Justice for the Poor

November 20, 2018

“Let the poor say, ‘I am rich because of what the Lord has done for us.’ ”

From Give Thanks by Henry Smith.

We sang that song last Sunday as part of a Thanksgiving service. (Thursday is the American Thanksgiving Day holiday.)

The social movement of 19th Century Europe (and later in America) was farm workers flocking to the cities to get jobs in the new industrial manufacturing plants. Only, they discovered very low wages and terribly unsafe working conditions.

And the owners of the factories? They lived like the kings and princes they had displaced in the social hierarchy.

The Christian church in Europe where most of this was going on responded by saying, “Let the poor rejoice in the kingdom to come.”

Reaction to this attitude was predictable. The workers rebelled when they could. Philosophers and political thinkers rejected the church. These “preacher’s kids” started writing atheist tracts about justice for the poor–now, not in some future when they are dead.

Residue from these attitudes on each side affect the Christian church in Europe, and to a degree in America, even to today.

Jesus and his followers talk often about justice, mercy, and giving to the poor. Think of the story of Ruth and Naomi and how they were destitute and shown mercy by a wealthy kinsman.

As we thank God for our blessings, let us show mercy and compassion as Jesus commanded and give to the poor for their blessing.

Praying And Doing

November 19, 2018

We pray for guidance. “God please lead us today into what is pleasing in your sight.”


An opportunity to serve appears before us.

We ignore it.

We see someone who could use a helping hand.

We say we’re too busy to stop and pass by.

Someone needs an encouraging word.

We tell them to pray about it–and continue on our way.

Does it make sense to pray for guidance and then ignore opportunities God has placed before us?

The Bible and other Christian literature is filled with stories of people who did the first little act of service leading to a life in the spirit.

Showing Gratitude

November 16, 2018

Last week I wrote about AJ Jacobs who wrote a book about his experiences thanking everyone who had any part in bringing his morning coffee. He did it personally.

How do you go about it? Showing gratitude, that is?

I have an event in my productivity app that is set up to alert me weekly to make a gratitude list.

But, is that enough.

When you thank someone, do you just dash off a quick “thanks.”

When you order your coffee, do you look the barista in the eye and say “thank you”?

Eye contact with those serving you is crucial to the gratitude expression.

How about a hand written note? Remember those?

Right now, I’m grateful to the shuttle driver about to take me to the airport. I’ll thank him with a tip.

And the crew getting my plane ready this early in the morning.

And the pilots taking me home. And the flight attendants who will serve me (and thanks to the system that awarded me a first class upgrade!)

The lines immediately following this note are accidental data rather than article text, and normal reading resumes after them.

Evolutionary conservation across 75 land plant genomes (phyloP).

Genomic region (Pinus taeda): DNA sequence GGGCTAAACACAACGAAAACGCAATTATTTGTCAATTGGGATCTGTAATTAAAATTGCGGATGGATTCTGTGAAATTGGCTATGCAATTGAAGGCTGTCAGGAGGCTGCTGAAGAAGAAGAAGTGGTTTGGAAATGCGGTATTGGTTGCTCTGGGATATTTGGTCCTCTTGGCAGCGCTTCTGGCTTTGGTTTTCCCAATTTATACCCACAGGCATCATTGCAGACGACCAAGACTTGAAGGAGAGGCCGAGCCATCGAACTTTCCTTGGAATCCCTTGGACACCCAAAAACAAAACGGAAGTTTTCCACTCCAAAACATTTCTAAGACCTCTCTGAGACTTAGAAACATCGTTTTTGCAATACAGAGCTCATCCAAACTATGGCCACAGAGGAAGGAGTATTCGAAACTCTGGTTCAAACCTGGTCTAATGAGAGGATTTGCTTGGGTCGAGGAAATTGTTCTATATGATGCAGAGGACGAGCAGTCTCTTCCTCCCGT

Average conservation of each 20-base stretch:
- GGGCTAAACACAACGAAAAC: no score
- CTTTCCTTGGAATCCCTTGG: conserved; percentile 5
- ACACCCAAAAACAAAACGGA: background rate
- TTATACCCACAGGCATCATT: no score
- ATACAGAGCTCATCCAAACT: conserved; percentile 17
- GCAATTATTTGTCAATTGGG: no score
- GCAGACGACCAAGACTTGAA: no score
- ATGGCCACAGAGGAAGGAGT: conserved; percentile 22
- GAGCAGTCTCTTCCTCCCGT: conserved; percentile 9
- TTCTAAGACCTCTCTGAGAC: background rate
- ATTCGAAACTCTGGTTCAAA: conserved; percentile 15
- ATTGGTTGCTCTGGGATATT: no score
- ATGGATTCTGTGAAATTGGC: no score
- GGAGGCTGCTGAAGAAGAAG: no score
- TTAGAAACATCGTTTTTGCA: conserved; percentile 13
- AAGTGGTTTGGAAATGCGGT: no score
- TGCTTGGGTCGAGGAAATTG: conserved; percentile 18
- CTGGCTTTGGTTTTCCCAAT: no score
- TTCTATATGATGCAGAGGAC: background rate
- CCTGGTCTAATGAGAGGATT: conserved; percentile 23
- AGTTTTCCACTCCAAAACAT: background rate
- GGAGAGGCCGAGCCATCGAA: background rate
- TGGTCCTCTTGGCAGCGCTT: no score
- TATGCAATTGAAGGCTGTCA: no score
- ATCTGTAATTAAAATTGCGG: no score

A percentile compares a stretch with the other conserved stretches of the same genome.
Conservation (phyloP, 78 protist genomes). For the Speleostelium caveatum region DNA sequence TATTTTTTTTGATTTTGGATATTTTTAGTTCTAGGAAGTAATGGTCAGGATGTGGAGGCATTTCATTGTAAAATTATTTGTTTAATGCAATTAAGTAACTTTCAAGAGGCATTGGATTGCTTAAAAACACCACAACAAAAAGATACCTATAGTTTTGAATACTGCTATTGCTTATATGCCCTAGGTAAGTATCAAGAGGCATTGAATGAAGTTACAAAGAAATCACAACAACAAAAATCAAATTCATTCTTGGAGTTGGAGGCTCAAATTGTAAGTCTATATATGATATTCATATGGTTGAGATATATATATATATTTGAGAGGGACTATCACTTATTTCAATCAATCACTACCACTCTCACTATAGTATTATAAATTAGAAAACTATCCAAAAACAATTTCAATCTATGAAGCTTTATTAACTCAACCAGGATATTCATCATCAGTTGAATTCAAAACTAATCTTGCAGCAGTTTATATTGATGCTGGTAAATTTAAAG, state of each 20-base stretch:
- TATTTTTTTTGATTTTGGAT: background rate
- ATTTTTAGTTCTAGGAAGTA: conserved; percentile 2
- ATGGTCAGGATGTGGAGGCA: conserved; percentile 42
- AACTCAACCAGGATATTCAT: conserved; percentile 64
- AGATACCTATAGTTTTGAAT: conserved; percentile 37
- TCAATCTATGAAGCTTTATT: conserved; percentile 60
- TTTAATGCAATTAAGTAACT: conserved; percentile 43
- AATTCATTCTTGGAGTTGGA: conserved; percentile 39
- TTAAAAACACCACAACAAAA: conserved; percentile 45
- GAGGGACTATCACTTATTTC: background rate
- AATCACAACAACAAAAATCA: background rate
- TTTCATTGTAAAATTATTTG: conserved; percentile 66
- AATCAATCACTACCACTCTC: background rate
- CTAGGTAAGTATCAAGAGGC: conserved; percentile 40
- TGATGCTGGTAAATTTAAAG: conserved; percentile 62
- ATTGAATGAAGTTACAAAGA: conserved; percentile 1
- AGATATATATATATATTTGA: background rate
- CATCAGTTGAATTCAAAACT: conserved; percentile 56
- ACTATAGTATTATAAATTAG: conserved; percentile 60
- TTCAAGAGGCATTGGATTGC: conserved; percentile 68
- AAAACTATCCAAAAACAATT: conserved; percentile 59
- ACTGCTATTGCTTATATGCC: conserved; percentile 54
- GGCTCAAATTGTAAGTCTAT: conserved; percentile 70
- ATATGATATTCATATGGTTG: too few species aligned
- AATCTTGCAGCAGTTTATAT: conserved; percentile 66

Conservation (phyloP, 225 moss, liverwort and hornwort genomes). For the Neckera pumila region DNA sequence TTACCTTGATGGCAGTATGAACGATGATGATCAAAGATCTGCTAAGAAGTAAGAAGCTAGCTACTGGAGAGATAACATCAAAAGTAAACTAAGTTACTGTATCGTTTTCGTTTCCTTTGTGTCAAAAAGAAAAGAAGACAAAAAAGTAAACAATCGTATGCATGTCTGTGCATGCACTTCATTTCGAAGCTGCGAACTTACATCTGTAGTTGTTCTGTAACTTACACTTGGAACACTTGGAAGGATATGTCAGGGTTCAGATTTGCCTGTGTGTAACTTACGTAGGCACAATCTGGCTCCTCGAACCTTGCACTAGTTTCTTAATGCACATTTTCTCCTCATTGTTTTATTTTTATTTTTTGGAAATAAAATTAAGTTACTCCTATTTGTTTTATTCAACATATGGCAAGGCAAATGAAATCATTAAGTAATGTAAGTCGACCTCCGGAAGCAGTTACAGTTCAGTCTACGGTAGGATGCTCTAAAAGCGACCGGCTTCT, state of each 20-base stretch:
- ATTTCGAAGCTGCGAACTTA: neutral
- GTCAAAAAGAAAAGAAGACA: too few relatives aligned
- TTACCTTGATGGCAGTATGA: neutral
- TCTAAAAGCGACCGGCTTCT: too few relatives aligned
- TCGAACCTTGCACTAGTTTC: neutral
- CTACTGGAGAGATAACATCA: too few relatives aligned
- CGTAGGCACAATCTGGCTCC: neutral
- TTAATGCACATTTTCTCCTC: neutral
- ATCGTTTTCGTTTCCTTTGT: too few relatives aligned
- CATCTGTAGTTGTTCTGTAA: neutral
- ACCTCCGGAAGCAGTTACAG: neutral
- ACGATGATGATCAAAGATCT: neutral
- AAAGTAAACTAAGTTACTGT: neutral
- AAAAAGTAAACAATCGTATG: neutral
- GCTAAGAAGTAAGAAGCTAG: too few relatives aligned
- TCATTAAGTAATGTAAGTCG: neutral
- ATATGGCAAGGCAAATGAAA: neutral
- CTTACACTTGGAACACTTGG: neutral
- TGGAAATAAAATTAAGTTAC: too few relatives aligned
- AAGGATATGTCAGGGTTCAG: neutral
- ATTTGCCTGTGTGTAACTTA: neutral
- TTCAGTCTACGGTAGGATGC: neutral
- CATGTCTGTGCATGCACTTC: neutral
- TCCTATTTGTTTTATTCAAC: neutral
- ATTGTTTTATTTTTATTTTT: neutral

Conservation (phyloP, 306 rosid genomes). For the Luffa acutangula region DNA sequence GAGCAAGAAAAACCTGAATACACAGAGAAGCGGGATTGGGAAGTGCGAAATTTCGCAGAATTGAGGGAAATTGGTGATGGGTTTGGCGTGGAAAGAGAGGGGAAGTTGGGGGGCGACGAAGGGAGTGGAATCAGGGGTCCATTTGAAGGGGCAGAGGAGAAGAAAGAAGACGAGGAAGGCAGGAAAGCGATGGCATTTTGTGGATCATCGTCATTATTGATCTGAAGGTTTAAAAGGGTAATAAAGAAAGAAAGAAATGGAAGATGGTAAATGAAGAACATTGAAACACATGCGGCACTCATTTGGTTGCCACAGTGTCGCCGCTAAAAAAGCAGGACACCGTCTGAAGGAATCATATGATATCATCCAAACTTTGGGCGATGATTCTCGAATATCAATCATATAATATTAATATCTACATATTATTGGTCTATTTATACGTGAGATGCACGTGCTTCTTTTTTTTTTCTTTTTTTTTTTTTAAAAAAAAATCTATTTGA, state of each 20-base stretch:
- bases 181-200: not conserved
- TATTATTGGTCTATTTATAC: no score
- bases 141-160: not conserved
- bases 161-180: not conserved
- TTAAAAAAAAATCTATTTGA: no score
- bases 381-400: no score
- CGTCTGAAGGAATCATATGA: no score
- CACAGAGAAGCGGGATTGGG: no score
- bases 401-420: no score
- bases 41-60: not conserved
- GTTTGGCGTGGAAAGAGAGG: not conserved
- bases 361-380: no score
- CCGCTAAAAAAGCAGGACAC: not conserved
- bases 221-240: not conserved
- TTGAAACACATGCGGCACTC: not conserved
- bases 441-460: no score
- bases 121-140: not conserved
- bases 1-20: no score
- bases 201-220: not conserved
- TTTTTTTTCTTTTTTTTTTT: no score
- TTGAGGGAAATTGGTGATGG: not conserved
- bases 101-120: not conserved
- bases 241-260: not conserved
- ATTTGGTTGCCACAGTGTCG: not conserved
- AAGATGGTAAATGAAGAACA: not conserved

There’s more. Think on it.

First Figure Out What You Want

November 15, 2018

I’m finishing work on a talk I’m giving later today at a technology conference. Amidst the discussion of where technology has come from and where it’s going, I point out that first you need to understand where you are and where you want to go. Only then do the work.

“If I have an hour to solve a problem, I’d spend the first 55 minutes defining it and 5 minutes solving it,” Albert Einstein said.

Jesus wanted to bring people into a way of living with God, into the dominion of God, or usually translated the kingdom of God.

Who did he need to talk with to offer the invitation? Well, people who are not there, yet.

He talked about mercy before sacrifice (see Tuesday’s post) because religious leaders–people who thought they were already in the kingdom–criticized him for associating with unclean people–tax collectors and sinners.

Jesus knew what he wanted, studied what to do, then he did it.

Maybe you live in a village where everyone goes to the same church. But maybe you live in a world where many different kinds of people live. You want to introduce them to living under the dominion of God. Whom do you associate with?

Do you only associate with people like you and wish (pray) for others to join you? Or do you join those who need the help and do the work?

Offer Your Bodies As A Living Sacrifice

November 14, 2018

The Apostle Paul writing a letter to the Roman followers began his section on what to do after acknowledging Jesus’s resurrection and God’s grace began with “offer your bodies as a living sacrifice.”

The people would have had a little cognitive dissonance with that phrase. Sacrifice meant killing and burning something as a ritual acknowledging the power of God.

Yesterday I started with Jesus’s admonition quoting from Hosea, “I (God) desire mercy not sacrifices.”

Paul brings these together suggesting that the way we live points to our acknowledgement of the power of God.

Are we living only for ourselves? Or are we living as a blessing to others?

Would someone watching us discern that we are disciples of Jesus? Or would they think we are selfish, immoral, spiteful, angry people?

The best of the contemplatives were also great doers of the Word. It is wise to follow their example.

Practice Mercy Not Sacrifices

November 13, 2018